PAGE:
"Puking Republican lobbyists" to get their drink on after all?

Councilman Dave Thune

Last month, St. Paul's City Council narrowly voted down extending bar closing times until 4 a.m. during the Republican convention. Councilman Dave Thune capped the 4-3 decision by telling a reporter that the alternative would have been "a nightmare" of "puking Republican lobbyists" for his downtown constituents.

On Thursday, Governor Pawlenty signed into law a bill allowing 4 a.m. closing times for Twin Cities bars during the four-day convention.

So now what?

Thune, reached Friday, confirmed he's still opposed to the later closing time, but acknowledged that concessions in the new law would likely be enough to entice the Council to reverse itself. In particular, Thune said, limiting later closure to the four weekday nights of the convention--and not the weekends--was key.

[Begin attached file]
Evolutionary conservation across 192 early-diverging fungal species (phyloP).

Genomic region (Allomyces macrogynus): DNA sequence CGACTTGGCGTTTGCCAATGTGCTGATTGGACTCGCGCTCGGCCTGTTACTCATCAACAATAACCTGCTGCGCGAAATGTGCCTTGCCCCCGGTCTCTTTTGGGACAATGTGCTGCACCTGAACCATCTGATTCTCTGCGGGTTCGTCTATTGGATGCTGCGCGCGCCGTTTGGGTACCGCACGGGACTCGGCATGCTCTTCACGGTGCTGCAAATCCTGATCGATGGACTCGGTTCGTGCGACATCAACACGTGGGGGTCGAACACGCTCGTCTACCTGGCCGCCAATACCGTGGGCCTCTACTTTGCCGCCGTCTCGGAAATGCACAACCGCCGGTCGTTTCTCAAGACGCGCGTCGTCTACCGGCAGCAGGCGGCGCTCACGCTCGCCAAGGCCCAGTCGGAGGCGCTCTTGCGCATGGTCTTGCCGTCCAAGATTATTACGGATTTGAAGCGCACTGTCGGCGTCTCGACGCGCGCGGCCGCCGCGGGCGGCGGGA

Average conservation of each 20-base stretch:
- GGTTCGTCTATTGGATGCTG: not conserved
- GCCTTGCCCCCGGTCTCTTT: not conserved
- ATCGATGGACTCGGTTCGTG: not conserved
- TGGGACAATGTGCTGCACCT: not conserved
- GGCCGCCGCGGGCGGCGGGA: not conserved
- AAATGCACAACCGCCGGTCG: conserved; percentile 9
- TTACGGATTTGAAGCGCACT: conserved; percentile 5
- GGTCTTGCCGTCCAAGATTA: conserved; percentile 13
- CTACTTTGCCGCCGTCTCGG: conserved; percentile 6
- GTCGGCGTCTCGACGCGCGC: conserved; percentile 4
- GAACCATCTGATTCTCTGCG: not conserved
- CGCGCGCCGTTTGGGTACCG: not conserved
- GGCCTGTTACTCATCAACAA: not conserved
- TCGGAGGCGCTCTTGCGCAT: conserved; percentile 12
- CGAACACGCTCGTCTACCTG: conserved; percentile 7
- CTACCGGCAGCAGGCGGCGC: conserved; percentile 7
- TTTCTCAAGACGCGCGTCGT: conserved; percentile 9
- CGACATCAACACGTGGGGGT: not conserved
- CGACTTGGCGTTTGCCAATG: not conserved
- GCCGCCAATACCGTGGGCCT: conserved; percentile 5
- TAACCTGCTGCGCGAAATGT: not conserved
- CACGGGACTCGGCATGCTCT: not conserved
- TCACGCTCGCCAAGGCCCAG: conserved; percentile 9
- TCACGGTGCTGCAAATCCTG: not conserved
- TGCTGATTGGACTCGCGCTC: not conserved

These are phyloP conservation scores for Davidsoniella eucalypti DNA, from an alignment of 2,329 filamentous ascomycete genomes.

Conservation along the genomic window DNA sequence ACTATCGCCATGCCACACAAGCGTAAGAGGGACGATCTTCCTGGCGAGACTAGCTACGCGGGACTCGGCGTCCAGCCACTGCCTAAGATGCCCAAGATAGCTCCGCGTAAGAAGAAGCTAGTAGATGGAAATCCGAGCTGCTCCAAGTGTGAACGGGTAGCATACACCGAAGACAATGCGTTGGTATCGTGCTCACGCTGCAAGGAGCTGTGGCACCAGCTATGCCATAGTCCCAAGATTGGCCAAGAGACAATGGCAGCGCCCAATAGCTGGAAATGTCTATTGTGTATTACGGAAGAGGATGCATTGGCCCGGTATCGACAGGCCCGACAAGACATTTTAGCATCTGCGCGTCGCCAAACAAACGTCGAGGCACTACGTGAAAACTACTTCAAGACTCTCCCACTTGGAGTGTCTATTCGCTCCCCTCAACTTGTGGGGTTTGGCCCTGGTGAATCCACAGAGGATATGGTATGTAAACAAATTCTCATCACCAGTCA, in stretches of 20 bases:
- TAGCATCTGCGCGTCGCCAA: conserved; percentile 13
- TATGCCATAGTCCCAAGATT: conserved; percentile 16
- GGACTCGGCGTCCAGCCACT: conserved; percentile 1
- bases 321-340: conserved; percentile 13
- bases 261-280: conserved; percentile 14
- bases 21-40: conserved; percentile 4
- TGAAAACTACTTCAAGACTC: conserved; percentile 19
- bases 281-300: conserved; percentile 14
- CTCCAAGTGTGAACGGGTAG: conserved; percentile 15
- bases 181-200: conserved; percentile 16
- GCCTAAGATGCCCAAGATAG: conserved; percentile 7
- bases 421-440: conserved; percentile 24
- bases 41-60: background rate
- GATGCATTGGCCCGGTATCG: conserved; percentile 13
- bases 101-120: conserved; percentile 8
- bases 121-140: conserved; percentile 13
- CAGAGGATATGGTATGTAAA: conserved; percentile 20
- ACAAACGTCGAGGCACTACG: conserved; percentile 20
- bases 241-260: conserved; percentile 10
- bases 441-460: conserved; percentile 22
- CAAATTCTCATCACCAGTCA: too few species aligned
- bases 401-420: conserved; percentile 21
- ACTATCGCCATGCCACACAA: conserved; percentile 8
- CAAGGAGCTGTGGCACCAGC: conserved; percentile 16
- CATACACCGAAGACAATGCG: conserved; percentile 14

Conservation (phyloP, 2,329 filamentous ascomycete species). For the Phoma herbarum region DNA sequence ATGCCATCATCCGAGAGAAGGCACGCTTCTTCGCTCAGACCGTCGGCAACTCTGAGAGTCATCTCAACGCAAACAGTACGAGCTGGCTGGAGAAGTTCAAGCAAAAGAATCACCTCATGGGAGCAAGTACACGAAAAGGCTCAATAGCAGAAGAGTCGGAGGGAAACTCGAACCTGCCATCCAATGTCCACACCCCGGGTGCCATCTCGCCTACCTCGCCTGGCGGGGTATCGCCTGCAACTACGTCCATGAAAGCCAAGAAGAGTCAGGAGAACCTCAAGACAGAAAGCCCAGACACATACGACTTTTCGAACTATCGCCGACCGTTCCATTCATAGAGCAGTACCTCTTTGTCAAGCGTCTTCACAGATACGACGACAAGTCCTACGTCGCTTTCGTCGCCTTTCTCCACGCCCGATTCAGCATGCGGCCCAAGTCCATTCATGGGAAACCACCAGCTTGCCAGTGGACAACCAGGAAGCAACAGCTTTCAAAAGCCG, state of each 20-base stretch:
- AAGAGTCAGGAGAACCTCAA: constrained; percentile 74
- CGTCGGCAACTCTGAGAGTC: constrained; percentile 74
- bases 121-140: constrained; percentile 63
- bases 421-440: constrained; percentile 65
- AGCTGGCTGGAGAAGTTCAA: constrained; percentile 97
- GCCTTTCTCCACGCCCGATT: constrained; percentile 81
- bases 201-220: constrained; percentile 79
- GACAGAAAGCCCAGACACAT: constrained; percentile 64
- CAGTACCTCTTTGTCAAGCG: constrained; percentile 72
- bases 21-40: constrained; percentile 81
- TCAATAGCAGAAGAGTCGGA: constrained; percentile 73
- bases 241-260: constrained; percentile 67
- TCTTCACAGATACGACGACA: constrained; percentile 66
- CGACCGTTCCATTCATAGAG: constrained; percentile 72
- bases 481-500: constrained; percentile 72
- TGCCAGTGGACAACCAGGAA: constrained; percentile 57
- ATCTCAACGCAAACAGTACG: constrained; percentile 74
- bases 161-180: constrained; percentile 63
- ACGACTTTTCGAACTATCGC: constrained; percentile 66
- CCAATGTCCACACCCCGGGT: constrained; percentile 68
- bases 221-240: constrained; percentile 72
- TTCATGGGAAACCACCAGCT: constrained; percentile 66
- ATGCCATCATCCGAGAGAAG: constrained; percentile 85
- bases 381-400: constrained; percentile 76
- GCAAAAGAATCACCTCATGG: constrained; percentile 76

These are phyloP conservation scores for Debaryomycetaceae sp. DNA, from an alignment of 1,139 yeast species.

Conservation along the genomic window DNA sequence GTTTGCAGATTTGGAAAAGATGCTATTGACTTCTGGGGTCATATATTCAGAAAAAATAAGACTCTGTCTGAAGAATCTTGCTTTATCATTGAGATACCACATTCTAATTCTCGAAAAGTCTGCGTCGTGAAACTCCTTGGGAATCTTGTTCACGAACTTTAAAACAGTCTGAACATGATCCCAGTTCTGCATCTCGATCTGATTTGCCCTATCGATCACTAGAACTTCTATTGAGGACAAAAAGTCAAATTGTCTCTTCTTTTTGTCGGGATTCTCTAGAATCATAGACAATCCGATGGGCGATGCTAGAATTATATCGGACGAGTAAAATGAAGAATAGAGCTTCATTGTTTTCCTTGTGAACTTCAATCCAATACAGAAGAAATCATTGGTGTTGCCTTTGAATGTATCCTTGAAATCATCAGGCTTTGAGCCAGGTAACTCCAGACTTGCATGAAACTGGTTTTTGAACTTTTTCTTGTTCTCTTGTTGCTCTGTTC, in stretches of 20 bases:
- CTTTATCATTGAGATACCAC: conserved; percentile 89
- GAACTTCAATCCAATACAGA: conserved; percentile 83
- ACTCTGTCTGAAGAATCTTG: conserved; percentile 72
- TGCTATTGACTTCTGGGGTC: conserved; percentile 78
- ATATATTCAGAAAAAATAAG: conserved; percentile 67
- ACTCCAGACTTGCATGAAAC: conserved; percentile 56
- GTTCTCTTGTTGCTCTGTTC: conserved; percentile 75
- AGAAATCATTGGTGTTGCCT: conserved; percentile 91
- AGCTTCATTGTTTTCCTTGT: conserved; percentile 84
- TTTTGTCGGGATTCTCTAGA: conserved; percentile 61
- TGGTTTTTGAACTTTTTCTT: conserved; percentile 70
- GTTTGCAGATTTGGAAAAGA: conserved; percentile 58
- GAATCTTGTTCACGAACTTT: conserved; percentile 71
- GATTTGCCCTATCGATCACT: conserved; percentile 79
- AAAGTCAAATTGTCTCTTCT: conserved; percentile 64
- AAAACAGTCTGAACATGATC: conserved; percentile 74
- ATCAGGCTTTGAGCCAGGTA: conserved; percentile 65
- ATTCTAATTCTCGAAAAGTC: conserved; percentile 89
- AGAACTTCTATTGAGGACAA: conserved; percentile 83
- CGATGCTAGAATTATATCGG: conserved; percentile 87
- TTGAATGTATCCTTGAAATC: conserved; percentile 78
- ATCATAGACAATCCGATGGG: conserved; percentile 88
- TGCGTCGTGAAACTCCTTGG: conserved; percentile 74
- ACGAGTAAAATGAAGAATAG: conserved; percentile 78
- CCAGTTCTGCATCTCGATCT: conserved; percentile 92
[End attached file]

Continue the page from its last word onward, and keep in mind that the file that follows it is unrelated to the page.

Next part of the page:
"That makes a lot of difference to me," he said. "Weekend stuff is problematic to me."

Details obviously are still to be worked out, but Thune says that bars in residential areas or with a history of late-night noise and police calls are unlikely to get to stay open past 2 a.m.

Councilwoman Kathy Lantry, who voted for later closing times last month, says the price tag for city taxpayers and the related question of policing will be a concern. "The commitment is that neighborhood protection will not suffer," she says, "but it won't be every Monday night if bars are open until 4 a.m.."

The city has the option of charging each bar up to $2,500 for a special permit.

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